The InStyler Case: I made this case for the trip that didn’t happen due to the most untimely death of my old computer. I dearly love my InStyler and I wanted to make sure it was safe and protected. The case that came with it just didn’t seem sufficient for the job. Enter the fabric hoard!

I dithered about what part of my fabric stash I should use and finally settled on the three lovely fat quarters from Moda’s Salt Air by Cosmo Cricket. I love the collection and I’d been saving it for something special. So into the washer it went!

Out of the dryer it came… with runny red spots all over it. Argh. The red bled. I’ve never had this problem with a Moda fabric before and was a bit steamed. (Read “steamed” as “madder than I’ve been a good long while”. My Etchings Argyle Nine Patch is made of a good bit of red Moda fabric… and I didn’t pre-wash it. I’m afraid of what’s going to happen after I wash it the first time.)

I decided that I’d bravely use it anyway. So I did. It was garbage. Unfortunately, I couldn’t blame the red splotchy fabric for it.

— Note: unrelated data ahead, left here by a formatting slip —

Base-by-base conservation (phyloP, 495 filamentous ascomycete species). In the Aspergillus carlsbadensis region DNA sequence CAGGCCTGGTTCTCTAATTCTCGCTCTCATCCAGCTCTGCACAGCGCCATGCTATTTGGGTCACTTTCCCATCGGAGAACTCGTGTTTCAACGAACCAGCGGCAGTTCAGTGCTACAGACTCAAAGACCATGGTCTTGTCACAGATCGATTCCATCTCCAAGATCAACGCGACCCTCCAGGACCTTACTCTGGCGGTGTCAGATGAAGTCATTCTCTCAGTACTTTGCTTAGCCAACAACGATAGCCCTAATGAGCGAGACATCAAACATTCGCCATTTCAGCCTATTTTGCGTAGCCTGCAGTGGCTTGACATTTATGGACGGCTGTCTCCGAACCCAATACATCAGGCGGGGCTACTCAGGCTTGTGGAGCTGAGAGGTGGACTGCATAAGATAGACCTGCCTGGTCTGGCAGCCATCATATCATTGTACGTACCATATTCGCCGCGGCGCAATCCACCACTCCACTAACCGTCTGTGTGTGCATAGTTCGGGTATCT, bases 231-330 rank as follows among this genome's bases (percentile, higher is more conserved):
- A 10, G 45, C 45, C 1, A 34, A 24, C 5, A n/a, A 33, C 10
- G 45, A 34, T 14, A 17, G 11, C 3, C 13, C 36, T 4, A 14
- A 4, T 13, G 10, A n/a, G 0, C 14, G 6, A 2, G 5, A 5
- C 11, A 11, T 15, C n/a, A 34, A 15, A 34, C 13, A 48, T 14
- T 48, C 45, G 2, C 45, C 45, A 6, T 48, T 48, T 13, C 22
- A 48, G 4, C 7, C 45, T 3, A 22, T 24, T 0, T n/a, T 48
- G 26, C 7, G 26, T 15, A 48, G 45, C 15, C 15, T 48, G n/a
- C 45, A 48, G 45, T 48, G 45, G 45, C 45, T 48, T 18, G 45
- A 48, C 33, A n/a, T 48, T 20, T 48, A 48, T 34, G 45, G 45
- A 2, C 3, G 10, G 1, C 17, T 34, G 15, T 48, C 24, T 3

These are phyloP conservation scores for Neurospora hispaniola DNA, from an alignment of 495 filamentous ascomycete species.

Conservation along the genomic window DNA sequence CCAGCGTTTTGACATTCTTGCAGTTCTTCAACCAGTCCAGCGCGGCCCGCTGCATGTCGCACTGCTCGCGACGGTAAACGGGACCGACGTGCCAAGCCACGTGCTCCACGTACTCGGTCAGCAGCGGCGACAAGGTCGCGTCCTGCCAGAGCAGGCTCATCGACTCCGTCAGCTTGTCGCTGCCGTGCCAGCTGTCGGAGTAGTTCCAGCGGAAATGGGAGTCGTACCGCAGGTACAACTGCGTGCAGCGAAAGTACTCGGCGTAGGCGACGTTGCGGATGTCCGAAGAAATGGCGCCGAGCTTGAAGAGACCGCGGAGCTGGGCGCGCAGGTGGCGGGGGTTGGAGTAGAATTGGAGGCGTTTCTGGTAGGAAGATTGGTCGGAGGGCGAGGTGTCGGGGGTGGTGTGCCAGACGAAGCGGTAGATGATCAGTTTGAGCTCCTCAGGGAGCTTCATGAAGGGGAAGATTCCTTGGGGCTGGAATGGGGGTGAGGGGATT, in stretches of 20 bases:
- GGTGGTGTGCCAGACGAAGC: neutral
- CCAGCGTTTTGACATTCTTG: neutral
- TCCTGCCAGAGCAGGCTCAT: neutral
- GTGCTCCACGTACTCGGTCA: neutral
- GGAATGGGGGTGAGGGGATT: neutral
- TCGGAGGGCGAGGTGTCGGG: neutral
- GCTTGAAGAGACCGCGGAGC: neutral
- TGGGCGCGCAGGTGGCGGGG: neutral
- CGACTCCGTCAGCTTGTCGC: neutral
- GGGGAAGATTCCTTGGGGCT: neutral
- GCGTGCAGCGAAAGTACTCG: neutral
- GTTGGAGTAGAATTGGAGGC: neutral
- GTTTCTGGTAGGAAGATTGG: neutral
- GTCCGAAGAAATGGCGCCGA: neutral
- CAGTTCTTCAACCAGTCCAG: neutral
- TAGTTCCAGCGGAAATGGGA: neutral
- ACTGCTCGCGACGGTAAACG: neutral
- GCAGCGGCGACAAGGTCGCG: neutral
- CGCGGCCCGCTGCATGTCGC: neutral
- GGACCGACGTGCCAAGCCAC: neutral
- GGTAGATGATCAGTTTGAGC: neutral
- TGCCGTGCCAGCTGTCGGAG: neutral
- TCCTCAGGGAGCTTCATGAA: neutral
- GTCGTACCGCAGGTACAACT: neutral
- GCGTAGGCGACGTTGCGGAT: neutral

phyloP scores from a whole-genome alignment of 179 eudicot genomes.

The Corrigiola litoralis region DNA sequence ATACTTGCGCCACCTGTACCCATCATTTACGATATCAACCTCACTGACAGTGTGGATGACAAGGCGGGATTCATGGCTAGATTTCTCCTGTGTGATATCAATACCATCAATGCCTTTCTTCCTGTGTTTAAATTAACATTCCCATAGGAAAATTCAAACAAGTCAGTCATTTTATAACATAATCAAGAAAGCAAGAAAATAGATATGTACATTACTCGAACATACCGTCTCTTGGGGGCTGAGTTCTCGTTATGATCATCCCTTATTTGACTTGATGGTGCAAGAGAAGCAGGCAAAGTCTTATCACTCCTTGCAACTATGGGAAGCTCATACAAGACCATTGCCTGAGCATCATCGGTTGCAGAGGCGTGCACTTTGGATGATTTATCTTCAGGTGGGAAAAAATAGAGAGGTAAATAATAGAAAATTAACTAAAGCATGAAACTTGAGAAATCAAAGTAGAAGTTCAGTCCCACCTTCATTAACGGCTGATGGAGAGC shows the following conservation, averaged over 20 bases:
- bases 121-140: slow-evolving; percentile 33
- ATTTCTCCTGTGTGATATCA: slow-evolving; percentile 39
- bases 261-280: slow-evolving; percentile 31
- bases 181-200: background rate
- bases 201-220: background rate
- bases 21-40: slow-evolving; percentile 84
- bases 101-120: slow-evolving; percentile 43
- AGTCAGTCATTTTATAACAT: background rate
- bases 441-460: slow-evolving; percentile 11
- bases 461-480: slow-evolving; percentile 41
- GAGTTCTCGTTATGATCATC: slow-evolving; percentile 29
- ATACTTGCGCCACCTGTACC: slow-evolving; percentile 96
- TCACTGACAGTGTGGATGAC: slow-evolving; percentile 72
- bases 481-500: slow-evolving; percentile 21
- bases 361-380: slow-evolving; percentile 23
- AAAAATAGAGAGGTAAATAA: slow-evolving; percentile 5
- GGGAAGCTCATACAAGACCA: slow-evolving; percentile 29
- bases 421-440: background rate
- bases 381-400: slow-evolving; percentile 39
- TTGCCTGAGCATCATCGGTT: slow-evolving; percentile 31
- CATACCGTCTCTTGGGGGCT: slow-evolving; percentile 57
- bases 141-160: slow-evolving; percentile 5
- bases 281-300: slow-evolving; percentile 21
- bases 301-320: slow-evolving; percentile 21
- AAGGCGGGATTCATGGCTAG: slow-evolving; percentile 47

I didn’t use a pattern; I complicated everything unnecessarily; and I was making it up as I went. It showed. I started over using a simple, drawstring bag idea with a pocket on the outside for the cord. Here’s the result.

My InStyler Case by Janet Millsapps at fig+fence.

I love this fabric. I wish it didn’t make me worry.

My InStyler Case by Janet Millsapps at fig+fence.

At least you can’t see the spots in the picture.

I’m really happy with the results, red spots and all. Now, let’s all pray that the quilt top I just finished using Moda red fabric doesn’t bleed, too. I’m lighting a candle.

InStyler: The older I get, the more apparent it becomes that I am cursed blessed with my maternal grandmother’s hair. She was lovely, but her hair was problematic: thin and wiry.

The InStyler saves me from hair nightmares. It smooths out all the kinks and waves.